Letter to Friends and Family

Dear Friends and Family,

Thank you so much for the time we were able to spend with you.  Anne Marie and I were very happy to see you and we were very proud to show off our beautiful daughters, Maya and Hana.

I also want to thank you for reminding me what Heaven might be like.  I imagine Heaven is like the conversations we had, the food we ate, the places we visited, the movies we watched, the games we played… except there would be no limit to space & time.  We can cook all our favorite recipes together, eat the dishes and pair it with the most amazing wines, and not worry about it “getting too late” or “eating too much” or “being too expensive.”  We would share our experiences of all the wonderful places we’ve been and even re-visit them together (who needs planes when we have wings?)  In the course of a conversation, we might mention a great book or a well-made movie — I’d blink, read the book or movie you recommended, and then blink back to our moment to say, “Yes!  It was great!”  Or, “Mmm… it wasn’t for me.”  In short, I imagine Heaven as being able to spend an eternity in the pleasure of your company.

I am sorry for taking Anne Marie, Maya and Hana back to Korea with me.  They are sweet and wonderful, and I feel awfully greedy and embarassed for hoarding them all to myself.  I am keenly aware of the responsibility caring for three beautiful souls.  My vocation as a husband and father is the only thing that is worth overtime for (and, yes, I’ve given Anne Marie permission to hold that against me).  Don’t worry, though: I will shower them with so much love, forgiveness and joy that my wife will complain even more next time how much I spoil the girls… deliberately omitting how much more I “spoil” her, too.  As God spoils me, so I spoil them.  I follow His lead; and I’m always amazed by how much self-sacrifice leads me to joy.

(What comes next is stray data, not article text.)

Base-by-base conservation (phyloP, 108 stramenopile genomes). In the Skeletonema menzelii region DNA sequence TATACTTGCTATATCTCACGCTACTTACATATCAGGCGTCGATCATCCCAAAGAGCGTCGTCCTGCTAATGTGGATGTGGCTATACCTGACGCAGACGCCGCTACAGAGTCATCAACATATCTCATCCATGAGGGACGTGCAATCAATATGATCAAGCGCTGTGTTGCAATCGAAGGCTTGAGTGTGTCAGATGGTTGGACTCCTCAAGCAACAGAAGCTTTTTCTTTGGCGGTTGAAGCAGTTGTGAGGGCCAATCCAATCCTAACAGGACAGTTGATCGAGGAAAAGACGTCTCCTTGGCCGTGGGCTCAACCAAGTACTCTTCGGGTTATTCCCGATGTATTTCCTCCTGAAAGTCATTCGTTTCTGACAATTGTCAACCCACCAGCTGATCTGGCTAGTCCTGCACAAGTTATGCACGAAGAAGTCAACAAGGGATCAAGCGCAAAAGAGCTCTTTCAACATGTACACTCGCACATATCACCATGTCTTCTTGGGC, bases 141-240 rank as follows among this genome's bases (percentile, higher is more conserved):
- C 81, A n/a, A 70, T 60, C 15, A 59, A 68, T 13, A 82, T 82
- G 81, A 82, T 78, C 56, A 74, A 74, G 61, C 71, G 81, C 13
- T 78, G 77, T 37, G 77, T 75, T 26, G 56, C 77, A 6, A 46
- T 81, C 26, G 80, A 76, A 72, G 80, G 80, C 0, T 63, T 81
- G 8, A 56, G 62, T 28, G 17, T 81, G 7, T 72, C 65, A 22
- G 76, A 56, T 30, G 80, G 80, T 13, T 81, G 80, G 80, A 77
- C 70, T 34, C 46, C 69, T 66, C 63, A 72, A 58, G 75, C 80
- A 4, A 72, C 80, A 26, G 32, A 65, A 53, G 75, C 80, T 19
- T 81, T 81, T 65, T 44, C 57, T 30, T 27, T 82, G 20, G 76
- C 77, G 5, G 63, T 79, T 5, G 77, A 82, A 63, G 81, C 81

My beloved friends and family… not a day goes by whenever I’m back in the United States do I not contemplate  staying permanently.  We miss you.  We miss everything that people seem to take for granted.  I empathize with the Jews in the Old Testament: they didn’t know what they had until they were exiled.  We live in “voluntary exile” and we’ve come to know that we miss you all deeply.  “We need to continue to live abroad,” I argue with Anne Marie, “so that we can value them as we do, now.”  That argument loses its strength with each year Maya and Hana grows older away from you.  They don’t know what they’re missing, but we do.  And we feel sad for them.  Even more so, since they only have mom & dad to make up for not having you all… not to say we don’t have any friends in Korea, but it’s not the same.  You know what I mean?  Anne Marie and I both grew up with enduring memories of our cousins and childhood friends.  What will Maya and Hana have?  Mom & Dad.  Boring.

All of this is just my long-winded way of saying, “I love you” and “we miss you.”  This goes for the friends and family we did meet, and those we once met and wished we could have seen again during this trip.  Keep us in your prayers, as you are in ours.

P.S.  I know this letter sounds as if we’ll never see each other, again.  I’m confident that God will keep us safe.  But you never know… nothing like the thought of death to keep things in perspective.  Anne Marie thinks I’m morbid, but that’s my secret for not staying mad with her.  No sense in going to bed angry if I might not wake up again.  Likewise, no sense in keeping the above silent if God wanted to bring us home early.  I’m sure He won’t.  But, you know, it wouldn’t hurt if you prayed for our safe travels.  Thanks.

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